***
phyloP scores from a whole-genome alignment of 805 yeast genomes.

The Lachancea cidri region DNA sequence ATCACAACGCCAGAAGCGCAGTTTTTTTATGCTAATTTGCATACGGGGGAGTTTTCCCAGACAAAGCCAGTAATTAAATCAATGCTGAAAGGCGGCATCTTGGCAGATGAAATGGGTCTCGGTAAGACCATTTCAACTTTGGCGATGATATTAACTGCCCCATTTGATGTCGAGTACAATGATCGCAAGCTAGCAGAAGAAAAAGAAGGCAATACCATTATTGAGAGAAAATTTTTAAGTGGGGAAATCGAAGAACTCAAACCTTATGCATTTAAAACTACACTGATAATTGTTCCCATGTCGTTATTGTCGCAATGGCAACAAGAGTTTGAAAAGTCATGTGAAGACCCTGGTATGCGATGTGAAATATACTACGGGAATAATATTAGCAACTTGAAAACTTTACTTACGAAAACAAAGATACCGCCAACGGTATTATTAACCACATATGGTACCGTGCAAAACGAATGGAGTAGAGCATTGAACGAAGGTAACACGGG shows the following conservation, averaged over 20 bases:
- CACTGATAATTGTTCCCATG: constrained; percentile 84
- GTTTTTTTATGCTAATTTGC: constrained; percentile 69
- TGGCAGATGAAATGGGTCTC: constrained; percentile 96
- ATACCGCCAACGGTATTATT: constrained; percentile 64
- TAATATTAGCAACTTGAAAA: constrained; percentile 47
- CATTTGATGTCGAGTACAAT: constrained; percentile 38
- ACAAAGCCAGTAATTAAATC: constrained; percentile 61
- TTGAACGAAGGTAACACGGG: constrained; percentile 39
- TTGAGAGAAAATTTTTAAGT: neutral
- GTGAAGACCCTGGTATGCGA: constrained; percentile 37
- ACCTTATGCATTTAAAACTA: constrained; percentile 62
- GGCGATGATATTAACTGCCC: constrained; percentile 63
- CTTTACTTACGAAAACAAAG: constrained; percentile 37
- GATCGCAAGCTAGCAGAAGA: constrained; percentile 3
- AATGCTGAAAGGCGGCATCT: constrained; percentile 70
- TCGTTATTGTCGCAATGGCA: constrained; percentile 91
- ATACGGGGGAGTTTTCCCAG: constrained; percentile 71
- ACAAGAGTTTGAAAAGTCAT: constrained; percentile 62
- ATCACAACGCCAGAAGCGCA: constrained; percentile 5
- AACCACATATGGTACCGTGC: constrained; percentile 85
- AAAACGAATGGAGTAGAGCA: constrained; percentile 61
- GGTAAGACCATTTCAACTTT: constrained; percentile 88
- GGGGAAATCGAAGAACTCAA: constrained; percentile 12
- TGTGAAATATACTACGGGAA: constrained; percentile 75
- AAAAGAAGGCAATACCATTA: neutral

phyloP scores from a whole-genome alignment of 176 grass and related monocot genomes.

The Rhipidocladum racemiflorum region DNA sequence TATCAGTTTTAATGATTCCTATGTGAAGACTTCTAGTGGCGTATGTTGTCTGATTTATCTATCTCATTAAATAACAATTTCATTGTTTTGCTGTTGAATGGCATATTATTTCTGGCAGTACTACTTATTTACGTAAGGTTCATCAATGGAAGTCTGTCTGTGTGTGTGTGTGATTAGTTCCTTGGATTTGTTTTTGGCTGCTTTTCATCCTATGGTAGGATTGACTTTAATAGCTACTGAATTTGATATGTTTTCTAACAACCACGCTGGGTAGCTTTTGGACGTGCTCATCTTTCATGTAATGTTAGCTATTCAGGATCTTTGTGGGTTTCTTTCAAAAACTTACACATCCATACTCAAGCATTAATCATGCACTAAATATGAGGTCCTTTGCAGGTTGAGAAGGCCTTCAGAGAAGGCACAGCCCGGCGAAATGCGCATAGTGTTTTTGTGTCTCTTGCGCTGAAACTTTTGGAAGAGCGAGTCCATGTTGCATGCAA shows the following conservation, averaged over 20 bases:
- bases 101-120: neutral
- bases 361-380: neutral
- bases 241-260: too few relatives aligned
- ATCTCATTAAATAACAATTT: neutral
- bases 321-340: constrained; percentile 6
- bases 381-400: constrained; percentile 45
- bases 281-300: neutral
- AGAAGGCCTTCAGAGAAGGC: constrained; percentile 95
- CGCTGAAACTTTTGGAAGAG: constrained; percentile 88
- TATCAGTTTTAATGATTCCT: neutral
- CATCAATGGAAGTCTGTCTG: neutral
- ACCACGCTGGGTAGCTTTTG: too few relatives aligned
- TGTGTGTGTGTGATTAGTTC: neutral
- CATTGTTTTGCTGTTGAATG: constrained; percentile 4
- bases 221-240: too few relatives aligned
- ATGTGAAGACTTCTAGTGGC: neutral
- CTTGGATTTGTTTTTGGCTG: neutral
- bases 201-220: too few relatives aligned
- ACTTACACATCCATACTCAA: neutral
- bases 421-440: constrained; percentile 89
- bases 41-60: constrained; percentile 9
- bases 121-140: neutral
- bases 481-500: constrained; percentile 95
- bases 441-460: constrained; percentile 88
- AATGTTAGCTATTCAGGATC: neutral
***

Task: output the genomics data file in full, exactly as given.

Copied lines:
phyloP scores from a whole-genome alignment of 805 yeast genomes.

The Lachancea cidri region DNA sequence ATCACAACGCCAGAAGCGCAGTTTTTTTATGCTAATTTGCATACGGGGGAGTTTTCCCAGACAAAGCCAGTAATTAAATCAATGCTGAAAGGCGGCATCTTGGCAGATGAAATGGGTCTCGGTAAGACCATTTCAACTTTGGCGATGATATTAACTGCCCCATTTGATGTCGAGTACAATGATCGCAAGCTAGCAGAAGAAAAAGAAGGCAATACCATTATTGAGAGAAAATTTTTAAGTGGGGAAATCGAAGAACTCAAACCTTATGCATTTAAAACTACACTGATAATTGTTCCCATGTCGTTATTGTCGCAATGGCAACAAGAGTTTGAAAAGTCATGTGAAGACCCTGGTATGCGATGTGAAATATACTACGGGAATAATATTAGCAACTTGAAAACTTTACTTACGAAAACAAAGATACCGCCAACGGTATTATTAACCACATATGGTACCGTGCAAAACGAATGGAGTAGAGCATTGAACGAAGGTAACACGGG shows the following conservation, averaged over 20 bases:
- CACTGATAATTGTTCCCATG: constrained; percentile 84
- GTTTTTTTATGCTAATTTGC: constrained; percentile 69
- TGGCAGATGAAATGGGTCTC: constrained; percentile 96
- ATACCGCCAACGGTATTATT: constrained; percentile 64
- TAATATTAGCAACTTGAAAA: constrained; percentile 47
- CATTTGATGTCGAGTACAAT: constrained; percentile 38
- ACAAAGCCAGTAATTAAATC: constrained; percentile 61
- TTGAACGAAGGTAACACGGG: constrained; percentile 39
- TTGAGAGAAAATTTTTAAGT: neutral
- GTGAAGACCCTGGTATGCGA: constrained; percentile 37
- ACCTTATGCATTTAAAACTA: constrained; percentile 62
- GGCGATGATATTAACTGCCC: constrained; percentile 63
- CTTTACTTACGAAAACAAAG: constrained; percentile 37
- GATCGCAAGCTAGCAGAAGA: constrained; percentile 3
- AATGCTGAAAGGCGGCATCT: constrained; percentile 70
- TCGTTATTGTCGCAATGGCA: constrained; percentile 91
- ATACGGGGGAGTTTTCCCAG: constrained; percentile 71
- ACAAGAGTTTGAAAAGTCAT: constrained; percentile 62
- ATCACAACGCCAGAAGCGCA: constrained; percentile 5
- AACCACATATGGTACCGTGC: constrained; percentile 85
- AAAACGAATGGAGTAGAGCA: constrained; percentile 61
- GGTAAGACCATTTCAACTTT: constrained; percentile 88
- GGGGAAATCGAAGAACTCAA: constrained; percentile 12
- TGTGAAATATACTACGGGAA: constrained; percentile 75
- AAAAGAAGGCAATACCATTA: neutral

phyloP scores from a whole-genome alignment of 176 grass and related monocot genomes.

The Rhipidocladum racemiflorum region DNA sequence TATCAGTTTTAATGATTCCTATGTGAAGACTTCTAGTGGCGTATGTTGTCTGATTTATCTATCTCATTAAATAACAATTTCATTGTTTTGCTGTTGAATGGCATATTATTTCTGGCAGTACTACTTATTTACGTAAGGTTCATCAATGGAAGTCTGTCTGTGTGTGTGTGTGATTAGTTCCTTGGATTTGTTTTTGGCTGCTTTTCATCCTATGGTAGGATTGACTTTAATAGCTACTGAATTTGATATGTTTTCTAACAACCACGCTGGGTAGCTTTTGGACGTGCTCATCTTTCATGTAATGTTAGCTATTCAGGATCTTTGTGGGTTTCTTTCAAAAACTTACACATCCATACTCAAGCATTAATCATGCACTAAATATGAGGTCCTTTGCAGGTTGAGAAGGCCTTCAGAGAAGGCACAGCCCGGCGAAATGCGCATAGTGTTTTTGTGTCTCTTGCGCTGAAACTTTTGGAAGAGCGAGTCCATGTTGCATGCAA shows the following conservation, averaged over 20 bases:
- bases 101-120: neutral
- bases 361-380: neutral
- bases 241-260: too few relatives aligned
- ATCTCATTAAATAACAATTT: neutral
- bases 321-340: constrained; percentile 6
- bases 381-400: constrained; percentile 45
- bases 281-300: neutral
- AGAAGGCCTTCAGAGAAGGC: constrained; percentile 95
- CGCTGAAACTTTTGGAAGAG: constrained; percentile 88
- TATCAGTTTTAATGATTCCT: neutral
- CATCAATGGAAGTCTGTCTG: neutral
- ACCACGCTGGGTAGCTTTTG: too few relatives aligned
- TGTGTGTGTGTGATTAGTTC: neutral
- CATTGTTTTGCTGTTGAATG: constrained; percentile 4
- bases 221-240: too few relatives aligned
- ATGTGAAGACTTCTAGTGGC: neutral
- CTTGGATTTGTTTTTGGCTG: neutral
- bases 201-220: too few relatives aligned
- ACTTACACATCCATACTCAA: neutral
- bases 421-440: constrained; percentile 89
- bases 41-60: constrained; percentile 9
- bases 121-140: neutral
- bases 481-500: constrained; percentile 95
- bases 441-460: constrained; percentile 88
- AATGTTAGCTATTCAGGATC: neutral